grandson- Death Of An Optimist Review

grandson is quickly carving a place out for himself as one of the most versatile and intriguing artists of the last few years. An American by birth, he moved to Canada at the age of 3 and left again to pursue a pro-league music career in Los Angeles after dropping out of college. RCA eventually picked him up off the strength of several singles, a deal that would morph into a joint deal with emo flagship label Fueled by Ramen. From there, grandson got to work dropping a series of experimental, topical EPs that gave ample demonstration to his quickly evolving style. Now comes the real launch-off; with his debut Death Of An Optimist now out, grandson finds himself one step closer to breaking through and achieving a place as a contending artist among well-known mainstream artists.

Opening first with the darkly suspenseful and poetic intro, Optimist kicks into gear with “In Over My Head”, a tune marked on one hand by fittingly out-of-tune verses that reinforce the unsteadiness of grandson’s coming-of-age clash with reality and fuzzed-out, frantic choruses reminiscent of fellow Canadian acts like Death From Above 1979. “Identity” veers into contemporary hip-hop with its anxious account of the struggle to know the true self, giving off heavy Post Malone vibes until the impressive multisyllabic rap in Verse 2. “Left Behind”, on top of an energetic, guitar-driven backdrop sees grandson contemplate leaping to take action in the world and whether it is too late; “Dirty” expresses similar musings over a versatile sonic splash. This internal dilemma culminates in “The Ballad Of G And X”, a brief dive into storytelling focusing on grandson’s battling sides: that of drive and determination and the other of doubt and apathy.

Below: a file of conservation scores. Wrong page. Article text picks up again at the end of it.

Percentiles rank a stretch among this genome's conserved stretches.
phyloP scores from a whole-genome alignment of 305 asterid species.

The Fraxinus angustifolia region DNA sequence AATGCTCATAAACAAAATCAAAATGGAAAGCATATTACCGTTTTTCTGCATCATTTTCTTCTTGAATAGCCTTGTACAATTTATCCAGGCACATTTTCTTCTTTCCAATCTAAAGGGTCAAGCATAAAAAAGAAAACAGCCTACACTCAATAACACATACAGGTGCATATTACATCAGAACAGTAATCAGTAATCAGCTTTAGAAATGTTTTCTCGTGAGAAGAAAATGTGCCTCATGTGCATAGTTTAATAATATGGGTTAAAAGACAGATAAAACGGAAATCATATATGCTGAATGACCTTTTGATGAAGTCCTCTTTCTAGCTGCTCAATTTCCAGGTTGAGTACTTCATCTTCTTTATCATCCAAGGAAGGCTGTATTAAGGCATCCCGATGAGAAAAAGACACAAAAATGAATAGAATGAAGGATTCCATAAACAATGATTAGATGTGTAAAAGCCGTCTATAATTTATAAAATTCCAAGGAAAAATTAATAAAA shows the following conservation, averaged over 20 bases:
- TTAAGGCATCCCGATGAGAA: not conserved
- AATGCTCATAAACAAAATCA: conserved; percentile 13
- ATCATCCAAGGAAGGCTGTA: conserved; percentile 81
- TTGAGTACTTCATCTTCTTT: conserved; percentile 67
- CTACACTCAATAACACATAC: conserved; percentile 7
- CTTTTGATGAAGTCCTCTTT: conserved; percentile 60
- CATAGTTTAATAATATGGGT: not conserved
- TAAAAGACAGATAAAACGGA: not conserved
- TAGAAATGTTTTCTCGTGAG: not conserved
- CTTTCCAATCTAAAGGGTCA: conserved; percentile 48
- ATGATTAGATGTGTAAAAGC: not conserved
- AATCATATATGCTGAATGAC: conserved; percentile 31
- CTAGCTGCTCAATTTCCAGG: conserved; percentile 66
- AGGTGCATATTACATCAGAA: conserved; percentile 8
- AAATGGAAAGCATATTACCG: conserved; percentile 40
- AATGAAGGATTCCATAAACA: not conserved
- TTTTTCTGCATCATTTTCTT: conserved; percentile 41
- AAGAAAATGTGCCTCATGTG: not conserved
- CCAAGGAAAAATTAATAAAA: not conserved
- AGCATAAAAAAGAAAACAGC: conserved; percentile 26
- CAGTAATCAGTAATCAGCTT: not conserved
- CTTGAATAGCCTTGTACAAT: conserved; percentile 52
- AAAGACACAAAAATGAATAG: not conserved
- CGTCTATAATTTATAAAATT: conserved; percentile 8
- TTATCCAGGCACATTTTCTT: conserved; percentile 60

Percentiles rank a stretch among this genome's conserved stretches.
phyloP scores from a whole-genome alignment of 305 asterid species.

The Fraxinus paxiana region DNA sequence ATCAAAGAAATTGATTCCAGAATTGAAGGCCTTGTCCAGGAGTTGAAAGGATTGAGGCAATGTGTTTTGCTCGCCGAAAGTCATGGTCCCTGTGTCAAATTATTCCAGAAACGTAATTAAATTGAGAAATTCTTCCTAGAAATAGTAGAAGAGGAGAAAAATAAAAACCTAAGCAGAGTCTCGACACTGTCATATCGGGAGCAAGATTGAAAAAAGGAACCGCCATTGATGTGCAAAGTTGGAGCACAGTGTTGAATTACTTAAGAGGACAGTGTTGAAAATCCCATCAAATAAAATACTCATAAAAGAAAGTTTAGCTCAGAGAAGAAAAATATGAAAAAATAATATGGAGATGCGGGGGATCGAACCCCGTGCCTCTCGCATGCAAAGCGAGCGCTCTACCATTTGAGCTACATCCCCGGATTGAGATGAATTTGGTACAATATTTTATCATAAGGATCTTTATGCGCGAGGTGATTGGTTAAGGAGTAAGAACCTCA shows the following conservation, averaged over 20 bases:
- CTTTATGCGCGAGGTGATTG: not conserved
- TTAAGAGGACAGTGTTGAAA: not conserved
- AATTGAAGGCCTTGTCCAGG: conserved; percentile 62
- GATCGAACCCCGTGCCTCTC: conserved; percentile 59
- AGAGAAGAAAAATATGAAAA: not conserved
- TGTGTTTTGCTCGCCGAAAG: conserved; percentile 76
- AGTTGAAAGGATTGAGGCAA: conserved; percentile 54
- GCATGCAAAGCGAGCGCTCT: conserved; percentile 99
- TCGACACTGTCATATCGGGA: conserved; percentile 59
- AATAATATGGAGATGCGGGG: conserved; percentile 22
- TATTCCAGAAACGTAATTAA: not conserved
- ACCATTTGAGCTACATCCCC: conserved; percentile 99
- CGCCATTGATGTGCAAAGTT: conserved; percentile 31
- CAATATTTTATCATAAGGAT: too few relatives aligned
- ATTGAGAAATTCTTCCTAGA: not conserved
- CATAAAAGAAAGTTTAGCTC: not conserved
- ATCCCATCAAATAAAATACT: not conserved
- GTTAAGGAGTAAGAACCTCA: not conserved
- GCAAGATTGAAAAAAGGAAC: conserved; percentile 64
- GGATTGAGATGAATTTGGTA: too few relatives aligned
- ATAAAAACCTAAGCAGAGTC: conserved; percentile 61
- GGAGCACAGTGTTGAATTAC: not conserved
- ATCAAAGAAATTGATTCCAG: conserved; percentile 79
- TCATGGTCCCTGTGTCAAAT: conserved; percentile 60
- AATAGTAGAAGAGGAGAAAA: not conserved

The internal conflict between “G” and “X” amplifies on the intensity burst of “We Did It!!!”, the negative “X” side taking over and eschewing the optimistic “G” direction taken in the album’s first half. Similar to “Identity”, “WWIII” focuses on grandson’s rap side in its commentary on war before blowing into a raging rock/EDM breakdown. “Riptide”, a more diluted form of “WWIII” as far as the music goes is more about personal struggles than the outside world; the references to drug abuse and rehabilitation carry over in a greater form on “Pain Shopping”, a heavy account of buying and abusing a plethora of substances to deal with angst and depression. “Drop Dead” emphasizes looking on the bright side of seemingly hopeless circumstances in distinctly pop-punk fashion, mainly thanks to the the production contributions of Travis Barker. Finally there is the dragging, pounding “Welcome To Paradise”, a conclusive look at uncertainty after both hope and defeat have been fully explored and considered- now what? Perhaps the next album will address that.

Death Of An Optimist shows a lot of depth and dynamics right out of the gate; attempting to galvanize on one hand and demoralize on the other, reflecting a struggle within grandson and surely many more experiencing similar turbulence within themselves. It’s the type of record that demands that you not just get lost in the music, you really listen to it, give it thought and draw your conclusions. For what it’s worth though, there is a mix of styles on this record that really connect and gel, giving the points grandson tries to get across all the more weight and import with the right music. It’s an impressive start to say the least, and it’ll be interesting to see what he does next.

RATING: 4.75/5